Ben: I had an idea in my mind of however many of hundreds of dollars per month that the business was willing to spend, and thankfully that was in line with what was available from a cost perspective. With the two employees, the most cost effective thing for us to do was to have them sign up individually through their states through the affordable care act, and then we refund them that monthly bill through our payroll each month.

Laura: When you say cost effective, are you also talking about the benefits? Were the benefits not as good? Were the deductibles higher when you were trying to go the other route versus having them sign up for their plans on their own and refunding them?

Ben: Absolutely. Yeah. When we talk about cost effective, it’s the value that you’re getting. The benefits, and you mentioned some of them. The deductible amount. The maximum out of pocket, things of that nature versus the cost. It’s not easy to understand sometimes, because there are so many different numbers and every plan is different. But you can get a sense pretty quickly when you lay out five or six of them out in front of you. “I’m paying $300 a month for this plan but X, Y, and Z are not included.” In terms of picking a plan, we had a couple of different routes to go. The first would be a group plan, which is an option that my family would be on, and of course any other employees of the company. Another option would be individual plans. Prior to this year, and even currently, I’m on an individual plan with my family. We could have also offered individual plans to my employees and paid through that way. Another option was looking at the Affordable Healthcare Act and potentially having them sign up individually.

Laura: Finding a way to offer coverage but also keep costs down is not easy. It’s something Chris Hillier also hears about on a daily basis from clients.

Chris: The thing we hear most often is just from a cost standpoint. Healthcare has gotten very expensive, and so to find a plan that makes sense within a budget and that type of thing, is probably the biggest challenge. Again, I think you can get educated about the types of plans available and what’s going to make most sense for an organization. But costs keep going up year after year, and so managing those cost increases and keeping it within budget is probably the most challenging thing at this point in time.

When Employee Benefits Aren’t an Option

Laura: The reality here is that as much as you may want to offer benefits to your team, you might not be in a position to do so. Here’s Chris.

Chris: The first question you have to ask yourself is whether or not it makes sense to offer a plan in the first place. There are small businesses that aren’t subject to the ACA mandates, where they’re required to provide coverage to employees, and it just might not make sense. It comes down to their specific organization and what they’re looking to accomplish. In other instances to attract or to retain employees and those types of things, it can be a really helpful thing to have a benefit package and a health insurance plan and that type of thing.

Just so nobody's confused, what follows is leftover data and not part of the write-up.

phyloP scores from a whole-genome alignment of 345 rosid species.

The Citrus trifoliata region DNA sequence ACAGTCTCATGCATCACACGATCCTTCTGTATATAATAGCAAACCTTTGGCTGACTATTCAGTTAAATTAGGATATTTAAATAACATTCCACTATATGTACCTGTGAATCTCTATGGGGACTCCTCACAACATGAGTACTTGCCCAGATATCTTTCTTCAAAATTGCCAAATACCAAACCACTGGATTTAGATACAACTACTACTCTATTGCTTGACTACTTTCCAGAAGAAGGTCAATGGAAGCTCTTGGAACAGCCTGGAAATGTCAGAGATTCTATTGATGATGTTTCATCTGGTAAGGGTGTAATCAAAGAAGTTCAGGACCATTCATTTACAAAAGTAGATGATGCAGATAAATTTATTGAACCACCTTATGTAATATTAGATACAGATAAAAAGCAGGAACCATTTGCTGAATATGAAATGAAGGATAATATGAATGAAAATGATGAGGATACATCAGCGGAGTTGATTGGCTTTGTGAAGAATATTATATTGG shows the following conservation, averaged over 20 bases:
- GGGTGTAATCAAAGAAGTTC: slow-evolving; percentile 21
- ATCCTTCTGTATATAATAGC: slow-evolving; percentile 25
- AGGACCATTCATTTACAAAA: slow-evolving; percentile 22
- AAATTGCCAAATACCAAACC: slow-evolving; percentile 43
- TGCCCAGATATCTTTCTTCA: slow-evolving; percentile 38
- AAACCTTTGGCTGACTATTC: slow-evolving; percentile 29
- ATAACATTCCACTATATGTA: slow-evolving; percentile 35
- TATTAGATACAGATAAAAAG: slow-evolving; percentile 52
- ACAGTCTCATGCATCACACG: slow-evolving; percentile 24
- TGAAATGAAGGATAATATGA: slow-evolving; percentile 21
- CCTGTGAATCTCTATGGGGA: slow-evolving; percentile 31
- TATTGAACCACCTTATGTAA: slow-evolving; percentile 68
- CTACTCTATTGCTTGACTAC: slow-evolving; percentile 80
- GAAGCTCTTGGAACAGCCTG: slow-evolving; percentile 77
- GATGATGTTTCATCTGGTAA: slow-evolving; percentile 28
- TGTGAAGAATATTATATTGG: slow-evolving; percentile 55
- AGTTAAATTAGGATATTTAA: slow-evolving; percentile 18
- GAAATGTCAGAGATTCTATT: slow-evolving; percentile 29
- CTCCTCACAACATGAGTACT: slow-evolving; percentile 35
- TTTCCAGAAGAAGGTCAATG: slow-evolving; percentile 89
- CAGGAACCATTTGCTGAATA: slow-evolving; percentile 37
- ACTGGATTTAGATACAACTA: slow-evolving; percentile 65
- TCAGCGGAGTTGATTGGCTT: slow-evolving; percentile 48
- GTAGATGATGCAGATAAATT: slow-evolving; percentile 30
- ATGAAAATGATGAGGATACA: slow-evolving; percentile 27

Laura: Now that Rick’s been on both sides of the fence, I asked if he thinks it makes sense for a small business owner to just hope on the Obama Care website and figure it out? Or, if it’s just impossible to do it without help?

Rick: Having a broker is extremely valuable. A lot of people really don’t understand that. A lot of times brokers are viewed as leeches in the system. They are getting a commission, but they are very valuable. In this experience where I kept having to go back and forth, back and forth, it wasn’t just me on the phone it was my broker’s office. I know the lady in my broker’s office spent multiple hours on hold just trying to get through to them, just for us. I talk to my wife about this all the time. Here I am somebody that’s spent 20 years in the industry, so I’m really familiar with what’s going on, and I don’t understand what they’re sending me. I can’t imagine what it’s like for lay people who haven’t been in the industry to even understand where to go to get this.

The Illegal Move You’re Probably Making

Laura: Earlier we heard Ben talk about he had his employees pick a plan on their own, and he would then reimburse them.

Ben: What we actually ended up doing, was they signed up, and it’s just two of my employees through the Affordable Care Act. And then we’re actually paying for their plan through that, because it’s by far the most cost effective way to do it. In reality, I should have had them on an individual official plan or group plan. So if you want, I can just say “individual plan,” and then that’s what it’ll be.

Laura: I feel like that is not unheard of though. I don’t know. The way they worked around it was to add an extra monthly bonus in the amount of their monthly healthcare costs. It’s being coded in their system as a different form of payment, so in that sense, it isn’t illegal. But like all things in the healthcare industry it’s a gray area. After hearing frustrated tale after frustrated tale from business owners, I had to really second guess whether or not support for small businesses exist through the Affordable Care Act. I asked Chris for his take on the matter. Do you think overall the healthcare industry is protective of small businesses? Are they on the side of small businesses, or is it still just not as easy as it could be for picking health insurance?